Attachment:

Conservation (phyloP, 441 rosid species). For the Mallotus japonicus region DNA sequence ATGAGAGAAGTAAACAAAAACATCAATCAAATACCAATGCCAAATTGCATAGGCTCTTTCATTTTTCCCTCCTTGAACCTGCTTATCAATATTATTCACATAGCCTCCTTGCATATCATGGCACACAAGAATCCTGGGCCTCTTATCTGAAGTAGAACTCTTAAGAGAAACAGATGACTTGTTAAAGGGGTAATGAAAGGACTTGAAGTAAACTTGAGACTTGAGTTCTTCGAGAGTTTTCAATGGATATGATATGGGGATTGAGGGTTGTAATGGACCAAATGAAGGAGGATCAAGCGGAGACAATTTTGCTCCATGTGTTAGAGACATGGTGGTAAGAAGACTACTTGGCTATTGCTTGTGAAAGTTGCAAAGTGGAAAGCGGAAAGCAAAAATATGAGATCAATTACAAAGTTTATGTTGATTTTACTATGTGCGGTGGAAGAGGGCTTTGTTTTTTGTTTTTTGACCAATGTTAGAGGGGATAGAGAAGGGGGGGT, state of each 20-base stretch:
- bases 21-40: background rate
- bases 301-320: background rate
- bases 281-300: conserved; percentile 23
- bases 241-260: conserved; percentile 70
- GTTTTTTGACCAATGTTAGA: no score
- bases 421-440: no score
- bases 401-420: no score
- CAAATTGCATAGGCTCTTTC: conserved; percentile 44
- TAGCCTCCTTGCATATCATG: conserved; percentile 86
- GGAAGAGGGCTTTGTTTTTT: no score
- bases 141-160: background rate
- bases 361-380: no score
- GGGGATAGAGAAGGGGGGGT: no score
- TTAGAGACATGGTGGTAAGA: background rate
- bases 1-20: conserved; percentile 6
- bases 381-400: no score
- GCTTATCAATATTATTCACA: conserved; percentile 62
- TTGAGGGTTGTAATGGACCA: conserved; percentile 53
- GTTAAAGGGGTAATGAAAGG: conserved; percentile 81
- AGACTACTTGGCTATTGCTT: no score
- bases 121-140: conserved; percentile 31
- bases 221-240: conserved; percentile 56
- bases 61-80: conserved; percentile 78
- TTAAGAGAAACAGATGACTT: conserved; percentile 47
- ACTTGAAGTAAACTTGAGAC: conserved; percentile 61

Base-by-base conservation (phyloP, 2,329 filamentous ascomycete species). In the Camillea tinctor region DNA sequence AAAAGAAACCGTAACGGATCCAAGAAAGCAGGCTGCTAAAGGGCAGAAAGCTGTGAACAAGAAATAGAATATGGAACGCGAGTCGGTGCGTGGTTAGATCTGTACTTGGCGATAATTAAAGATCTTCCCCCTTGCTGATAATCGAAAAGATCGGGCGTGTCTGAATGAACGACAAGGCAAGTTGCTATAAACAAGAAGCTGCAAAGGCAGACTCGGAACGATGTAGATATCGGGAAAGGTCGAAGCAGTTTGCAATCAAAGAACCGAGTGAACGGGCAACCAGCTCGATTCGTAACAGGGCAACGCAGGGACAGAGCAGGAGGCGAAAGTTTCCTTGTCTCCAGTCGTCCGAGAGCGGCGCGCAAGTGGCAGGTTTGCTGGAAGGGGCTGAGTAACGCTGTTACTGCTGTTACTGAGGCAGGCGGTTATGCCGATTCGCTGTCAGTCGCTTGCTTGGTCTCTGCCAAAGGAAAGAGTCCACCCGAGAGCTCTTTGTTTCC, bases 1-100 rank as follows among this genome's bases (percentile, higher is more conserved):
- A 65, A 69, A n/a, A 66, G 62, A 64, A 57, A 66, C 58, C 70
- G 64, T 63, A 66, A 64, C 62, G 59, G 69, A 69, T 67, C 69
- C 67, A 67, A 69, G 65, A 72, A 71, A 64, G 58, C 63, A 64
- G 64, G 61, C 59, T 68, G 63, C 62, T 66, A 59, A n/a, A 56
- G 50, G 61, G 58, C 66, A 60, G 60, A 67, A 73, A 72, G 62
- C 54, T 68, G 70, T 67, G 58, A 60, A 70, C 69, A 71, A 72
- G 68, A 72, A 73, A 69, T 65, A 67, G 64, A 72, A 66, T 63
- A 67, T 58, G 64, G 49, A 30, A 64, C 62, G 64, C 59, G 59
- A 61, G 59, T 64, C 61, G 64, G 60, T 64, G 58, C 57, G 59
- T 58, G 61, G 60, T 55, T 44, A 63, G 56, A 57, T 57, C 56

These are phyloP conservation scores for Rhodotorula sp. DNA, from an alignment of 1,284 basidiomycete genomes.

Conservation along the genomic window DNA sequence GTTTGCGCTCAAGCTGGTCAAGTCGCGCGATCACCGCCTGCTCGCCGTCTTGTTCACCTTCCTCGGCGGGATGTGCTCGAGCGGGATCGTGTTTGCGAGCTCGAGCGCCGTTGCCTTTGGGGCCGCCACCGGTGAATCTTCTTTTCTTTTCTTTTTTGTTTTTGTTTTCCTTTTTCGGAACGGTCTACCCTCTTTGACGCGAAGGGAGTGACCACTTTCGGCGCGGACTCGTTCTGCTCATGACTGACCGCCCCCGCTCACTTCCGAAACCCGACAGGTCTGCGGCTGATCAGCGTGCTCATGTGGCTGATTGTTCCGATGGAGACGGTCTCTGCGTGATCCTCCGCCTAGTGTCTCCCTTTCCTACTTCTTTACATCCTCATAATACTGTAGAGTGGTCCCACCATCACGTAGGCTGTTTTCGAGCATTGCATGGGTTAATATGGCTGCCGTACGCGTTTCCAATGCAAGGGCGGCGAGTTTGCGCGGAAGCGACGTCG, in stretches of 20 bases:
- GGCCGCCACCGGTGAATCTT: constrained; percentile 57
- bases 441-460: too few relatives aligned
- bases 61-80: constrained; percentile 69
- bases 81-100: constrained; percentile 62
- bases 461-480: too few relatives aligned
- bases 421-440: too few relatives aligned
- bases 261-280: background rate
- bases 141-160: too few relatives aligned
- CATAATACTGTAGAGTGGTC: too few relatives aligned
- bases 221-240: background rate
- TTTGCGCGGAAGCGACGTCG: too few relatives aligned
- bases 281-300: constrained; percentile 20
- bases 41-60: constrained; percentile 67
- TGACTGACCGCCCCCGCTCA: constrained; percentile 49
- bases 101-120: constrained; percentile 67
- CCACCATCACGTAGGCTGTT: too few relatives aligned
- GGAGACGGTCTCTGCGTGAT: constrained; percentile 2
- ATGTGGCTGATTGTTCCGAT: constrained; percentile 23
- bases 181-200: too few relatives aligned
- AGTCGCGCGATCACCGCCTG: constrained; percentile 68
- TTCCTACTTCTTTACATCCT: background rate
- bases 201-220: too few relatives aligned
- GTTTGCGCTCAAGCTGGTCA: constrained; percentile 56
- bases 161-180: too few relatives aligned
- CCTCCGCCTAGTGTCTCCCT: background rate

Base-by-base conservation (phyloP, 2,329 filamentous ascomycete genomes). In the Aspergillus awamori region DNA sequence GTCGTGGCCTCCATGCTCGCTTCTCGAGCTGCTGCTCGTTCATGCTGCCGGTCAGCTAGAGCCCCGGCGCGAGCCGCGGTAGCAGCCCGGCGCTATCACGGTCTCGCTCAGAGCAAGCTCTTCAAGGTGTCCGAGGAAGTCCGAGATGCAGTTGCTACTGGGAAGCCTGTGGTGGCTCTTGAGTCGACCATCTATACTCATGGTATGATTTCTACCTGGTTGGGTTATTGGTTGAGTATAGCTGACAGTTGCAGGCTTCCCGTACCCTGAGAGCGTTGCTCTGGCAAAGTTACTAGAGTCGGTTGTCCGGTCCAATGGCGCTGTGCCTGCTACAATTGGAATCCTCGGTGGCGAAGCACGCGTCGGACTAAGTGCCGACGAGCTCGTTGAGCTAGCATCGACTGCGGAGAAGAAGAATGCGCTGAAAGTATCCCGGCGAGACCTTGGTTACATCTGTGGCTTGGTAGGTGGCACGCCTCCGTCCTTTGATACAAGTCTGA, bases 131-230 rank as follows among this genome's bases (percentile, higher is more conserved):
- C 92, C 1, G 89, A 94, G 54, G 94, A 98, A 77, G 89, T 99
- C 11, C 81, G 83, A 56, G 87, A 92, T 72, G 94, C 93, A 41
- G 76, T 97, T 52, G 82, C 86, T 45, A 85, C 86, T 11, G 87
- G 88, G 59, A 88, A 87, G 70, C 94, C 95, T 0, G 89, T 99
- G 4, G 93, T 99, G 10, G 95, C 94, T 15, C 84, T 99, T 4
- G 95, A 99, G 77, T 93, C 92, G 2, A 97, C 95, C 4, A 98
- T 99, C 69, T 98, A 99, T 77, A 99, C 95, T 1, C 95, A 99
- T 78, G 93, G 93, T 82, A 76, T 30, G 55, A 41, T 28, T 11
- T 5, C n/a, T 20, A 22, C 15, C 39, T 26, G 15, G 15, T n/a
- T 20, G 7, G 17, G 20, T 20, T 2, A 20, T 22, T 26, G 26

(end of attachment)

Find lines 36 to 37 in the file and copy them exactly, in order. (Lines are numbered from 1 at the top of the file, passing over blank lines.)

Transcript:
- A 61, G 59, T 64, C 61, G 64, G 60, T 64, G 58, C 57, G 59
- T 58, G 61, G 60, T 55, T 44, A 63, G 56, A 57, T 57, C 56